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Juniata's Faith-based Service Program Honored by White House

(Posted January 29, 2014)

HUNTINGDON, Pa. -- The Juniata College Office of Campus Ministry was recognized by the Corporation for National and Community Service for Juniata's yearlong participation in The President's Interfaith and Community Service Campus Challenge for the college's activities during the 2012-2013 academic year.

"I commend the students and staff who are promoting interfaith community service on college campuses across our country, wrote President Barack Obama in a letter congratulating participants. "Thank you for your commitment to service, and I wish you all the best as you continue to make a lasting difference in the lives of others."

"I commend the students and staff who are promoting interfaith community service on college campuses across our country. Thank you for your commitment to service, and I wish you all the best as you continue to make a lasting difference in the lives of others."
President Barack Obama, in a letter congratulating participants.

The campus challenge, which is a U.S. Department of Education program, was focused around the 2012 inaugural year.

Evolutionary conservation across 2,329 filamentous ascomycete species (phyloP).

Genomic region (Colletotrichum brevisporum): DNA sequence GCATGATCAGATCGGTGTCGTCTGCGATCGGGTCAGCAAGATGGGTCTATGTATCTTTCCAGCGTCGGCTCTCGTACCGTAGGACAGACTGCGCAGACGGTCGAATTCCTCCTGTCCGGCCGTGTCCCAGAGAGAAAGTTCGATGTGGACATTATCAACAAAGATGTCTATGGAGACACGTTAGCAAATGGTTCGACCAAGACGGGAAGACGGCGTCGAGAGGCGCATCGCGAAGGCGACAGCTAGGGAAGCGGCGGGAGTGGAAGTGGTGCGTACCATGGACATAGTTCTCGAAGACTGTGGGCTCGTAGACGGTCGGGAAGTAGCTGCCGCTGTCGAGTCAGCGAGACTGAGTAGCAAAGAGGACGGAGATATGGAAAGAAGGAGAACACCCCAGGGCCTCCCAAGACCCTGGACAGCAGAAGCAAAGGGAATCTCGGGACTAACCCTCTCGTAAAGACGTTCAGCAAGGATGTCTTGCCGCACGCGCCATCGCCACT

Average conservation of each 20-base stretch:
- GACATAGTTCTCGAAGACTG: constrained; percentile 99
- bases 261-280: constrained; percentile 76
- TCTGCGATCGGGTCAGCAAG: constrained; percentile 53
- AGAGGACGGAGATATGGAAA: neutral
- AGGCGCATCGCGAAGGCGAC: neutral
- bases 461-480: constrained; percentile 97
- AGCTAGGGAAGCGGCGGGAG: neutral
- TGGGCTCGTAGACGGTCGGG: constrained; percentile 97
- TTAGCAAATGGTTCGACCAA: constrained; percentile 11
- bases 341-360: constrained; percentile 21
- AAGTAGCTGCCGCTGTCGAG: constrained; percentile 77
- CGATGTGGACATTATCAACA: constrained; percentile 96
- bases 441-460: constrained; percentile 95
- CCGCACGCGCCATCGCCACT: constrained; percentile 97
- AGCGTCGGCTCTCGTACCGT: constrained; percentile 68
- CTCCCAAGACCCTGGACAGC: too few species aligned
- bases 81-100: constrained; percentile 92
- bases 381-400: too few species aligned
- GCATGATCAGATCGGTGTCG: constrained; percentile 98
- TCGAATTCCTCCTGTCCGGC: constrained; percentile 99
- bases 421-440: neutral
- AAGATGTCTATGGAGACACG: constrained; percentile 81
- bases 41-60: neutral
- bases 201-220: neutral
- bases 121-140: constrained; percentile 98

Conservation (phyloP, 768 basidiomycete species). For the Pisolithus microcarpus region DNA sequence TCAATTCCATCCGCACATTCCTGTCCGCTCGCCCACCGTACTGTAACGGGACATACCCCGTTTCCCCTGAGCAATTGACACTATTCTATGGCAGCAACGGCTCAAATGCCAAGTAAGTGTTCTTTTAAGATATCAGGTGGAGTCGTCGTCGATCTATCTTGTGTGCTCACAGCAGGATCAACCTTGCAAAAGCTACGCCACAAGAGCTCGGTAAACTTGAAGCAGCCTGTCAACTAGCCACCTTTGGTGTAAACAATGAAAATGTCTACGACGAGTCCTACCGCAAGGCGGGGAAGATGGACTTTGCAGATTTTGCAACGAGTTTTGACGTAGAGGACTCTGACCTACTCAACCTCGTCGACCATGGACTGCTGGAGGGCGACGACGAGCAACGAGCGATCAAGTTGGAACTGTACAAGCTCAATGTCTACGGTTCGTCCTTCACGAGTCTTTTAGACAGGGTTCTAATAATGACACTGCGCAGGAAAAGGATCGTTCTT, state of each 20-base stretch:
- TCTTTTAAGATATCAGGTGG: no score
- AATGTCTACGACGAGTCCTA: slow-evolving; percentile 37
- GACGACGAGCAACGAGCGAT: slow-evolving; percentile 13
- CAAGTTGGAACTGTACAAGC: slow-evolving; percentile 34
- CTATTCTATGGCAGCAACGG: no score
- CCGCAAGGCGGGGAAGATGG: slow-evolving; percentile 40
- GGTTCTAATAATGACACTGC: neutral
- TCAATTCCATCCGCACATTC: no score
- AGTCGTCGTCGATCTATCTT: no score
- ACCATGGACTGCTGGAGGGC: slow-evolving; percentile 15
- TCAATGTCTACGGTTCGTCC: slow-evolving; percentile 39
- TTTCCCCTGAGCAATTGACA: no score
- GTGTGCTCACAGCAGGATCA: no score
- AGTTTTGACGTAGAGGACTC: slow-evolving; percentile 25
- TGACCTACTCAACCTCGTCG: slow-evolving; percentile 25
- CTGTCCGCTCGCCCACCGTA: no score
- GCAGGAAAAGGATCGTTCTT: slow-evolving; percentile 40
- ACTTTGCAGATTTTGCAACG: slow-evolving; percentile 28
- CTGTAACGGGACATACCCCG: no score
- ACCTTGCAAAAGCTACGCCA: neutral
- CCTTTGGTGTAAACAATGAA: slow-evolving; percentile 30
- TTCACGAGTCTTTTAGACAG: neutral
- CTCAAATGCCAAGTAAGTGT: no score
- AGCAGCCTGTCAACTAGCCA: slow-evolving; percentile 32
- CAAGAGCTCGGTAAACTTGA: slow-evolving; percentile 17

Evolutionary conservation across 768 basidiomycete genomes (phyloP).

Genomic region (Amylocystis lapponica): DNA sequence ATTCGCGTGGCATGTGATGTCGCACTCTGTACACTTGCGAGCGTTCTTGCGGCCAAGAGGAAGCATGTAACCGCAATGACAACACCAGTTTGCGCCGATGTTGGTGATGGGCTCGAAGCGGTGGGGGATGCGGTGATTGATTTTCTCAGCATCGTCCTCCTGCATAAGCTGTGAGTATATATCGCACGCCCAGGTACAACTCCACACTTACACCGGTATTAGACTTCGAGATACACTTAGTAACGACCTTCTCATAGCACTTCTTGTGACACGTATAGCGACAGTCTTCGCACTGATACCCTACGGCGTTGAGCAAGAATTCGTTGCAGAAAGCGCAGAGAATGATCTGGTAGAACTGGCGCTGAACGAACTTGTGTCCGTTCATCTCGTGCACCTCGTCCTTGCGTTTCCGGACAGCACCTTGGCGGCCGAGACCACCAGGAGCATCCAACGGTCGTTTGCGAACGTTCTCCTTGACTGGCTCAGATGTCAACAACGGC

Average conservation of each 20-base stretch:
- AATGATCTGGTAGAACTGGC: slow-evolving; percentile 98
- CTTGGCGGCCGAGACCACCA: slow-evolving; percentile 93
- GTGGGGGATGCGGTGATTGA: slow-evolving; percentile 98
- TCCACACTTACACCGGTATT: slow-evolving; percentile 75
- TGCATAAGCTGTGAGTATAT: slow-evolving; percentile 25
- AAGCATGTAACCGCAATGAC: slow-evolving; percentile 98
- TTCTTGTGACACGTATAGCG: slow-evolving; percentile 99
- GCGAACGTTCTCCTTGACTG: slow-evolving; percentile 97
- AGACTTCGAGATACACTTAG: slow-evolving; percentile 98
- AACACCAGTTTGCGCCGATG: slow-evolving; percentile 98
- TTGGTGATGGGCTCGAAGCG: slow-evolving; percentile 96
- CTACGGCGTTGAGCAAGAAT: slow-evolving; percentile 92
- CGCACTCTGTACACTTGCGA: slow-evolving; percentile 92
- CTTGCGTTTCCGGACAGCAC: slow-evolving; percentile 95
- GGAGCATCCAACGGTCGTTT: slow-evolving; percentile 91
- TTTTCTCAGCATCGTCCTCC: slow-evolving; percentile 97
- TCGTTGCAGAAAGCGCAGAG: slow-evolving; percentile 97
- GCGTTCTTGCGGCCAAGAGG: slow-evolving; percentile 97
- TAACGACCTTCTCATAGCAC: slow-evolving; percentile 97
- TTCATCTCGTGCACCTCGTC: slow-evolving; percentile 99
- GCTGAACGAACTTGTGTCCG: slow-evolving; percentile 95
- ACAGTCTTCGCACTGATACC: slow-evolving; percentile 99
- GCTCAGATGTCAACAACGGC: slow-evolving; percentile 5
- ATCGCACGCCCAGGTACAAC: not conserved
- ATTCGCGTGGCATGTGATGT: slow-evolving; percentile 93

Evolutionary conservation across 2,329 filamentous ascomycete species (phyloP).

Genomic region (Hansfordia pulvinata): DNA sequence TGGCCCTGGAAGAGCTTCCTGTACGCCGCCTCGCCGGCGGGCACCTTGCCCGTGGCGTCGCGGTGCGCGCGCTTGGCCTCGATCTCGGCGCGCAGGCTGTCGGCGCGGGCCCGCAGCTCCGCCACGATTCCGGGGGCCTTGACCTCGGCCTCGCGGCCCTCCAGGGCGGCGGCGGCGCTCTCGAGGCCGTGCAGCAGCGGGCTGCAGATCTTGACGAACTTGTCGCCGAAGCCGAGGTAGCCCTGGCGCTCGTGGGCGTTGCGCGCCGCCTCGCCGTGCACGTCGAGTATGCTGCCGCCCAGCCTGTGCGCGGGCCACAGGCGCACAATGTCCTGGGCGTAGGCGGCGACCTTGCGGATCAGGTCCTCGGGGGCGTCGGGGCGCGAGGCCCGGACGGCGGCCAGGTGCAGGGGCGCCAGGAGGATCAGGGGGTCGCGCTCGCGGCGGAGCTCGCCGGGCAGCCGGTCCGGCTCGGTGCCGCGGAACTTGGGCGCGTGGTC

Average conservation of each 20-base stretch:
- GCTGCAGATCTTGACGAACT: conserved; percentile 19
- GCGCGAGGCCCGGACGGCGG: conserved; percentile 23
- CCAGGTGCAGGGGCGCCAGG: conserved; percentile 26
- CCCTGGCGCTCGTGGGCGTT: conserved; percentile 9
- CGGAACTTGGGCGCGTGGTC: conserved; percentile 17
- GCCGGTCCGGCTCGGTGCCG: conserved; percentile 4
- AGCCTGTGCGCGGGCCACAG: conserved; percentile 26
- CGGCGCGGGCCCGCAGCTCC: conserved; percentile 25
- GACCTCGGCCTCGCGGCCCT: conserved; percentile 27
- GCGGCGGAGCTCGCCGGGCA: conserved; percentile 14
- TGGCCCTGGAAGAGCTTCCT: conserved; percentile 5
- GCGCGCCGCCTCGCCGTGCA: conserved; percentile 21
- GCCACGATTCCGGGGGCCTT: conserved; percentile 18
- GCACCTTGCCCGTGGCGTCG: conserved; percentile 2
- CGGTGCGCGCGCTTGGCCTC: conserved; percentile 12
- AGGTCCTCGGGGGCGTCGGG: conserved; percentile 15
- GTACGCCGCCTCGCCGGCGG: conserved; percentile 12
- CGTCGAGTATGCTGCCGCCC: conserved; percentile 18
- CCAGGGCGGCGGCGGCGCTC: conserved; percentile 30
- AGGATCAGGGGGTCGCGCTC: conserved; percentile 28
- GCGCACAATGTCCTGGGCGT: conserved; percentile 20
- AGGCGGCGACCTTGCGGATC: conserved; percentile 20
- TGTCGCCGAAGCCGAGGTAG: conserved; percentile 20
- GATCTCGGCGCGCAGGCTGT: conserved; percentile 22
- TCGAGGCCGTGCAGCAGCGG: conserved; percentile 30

Juniata was recognized for its innovative Planting Seeds program, which centered on three service topics, food, hunger and farming. One of the year's initial events featured a service day on local Amish and Mennonite farms near Belleville, Pa. A contingent of Juniata students, led by Lauren Seganos, an Americorps volunteer who worked as the interfaith service coordinator for the 2012-2013 academic year, and Grace Fala, professor of communication, performed odd jobs on various farms, including fruit picking, yard work and gathering firewood.

Throughout the course of the year, Seganos also organized a series of bread-baking events centered on baking bread recipes from various international traditions and cultures. The group made breads from the Middle East, Afghanistan, Pakistan, Kazakhstan and also created pastries from the Pennsylvania Dutch culinary tradition.

After the baking, Seganos would lead a discussion. Finished bread would be donated to the soup kitchen at the Huntingdon Presbyterian Church. "We talked to them about what we made and why we made it together and then we shared a meal with the people at the soup kitchen," said Seganos in a Campus Opinions interview last year.

The Planting Seeds program also organized film showing throughout the year and collaborated with Hillel, the Juniata student club for Jewish students, to plan the college's Freedom Seder.

Juniata was one of more than 250 colleges to participate in the campus challenge.

Contact John Wall at wallj@juniata.edu or (814) 641-3132 for more information.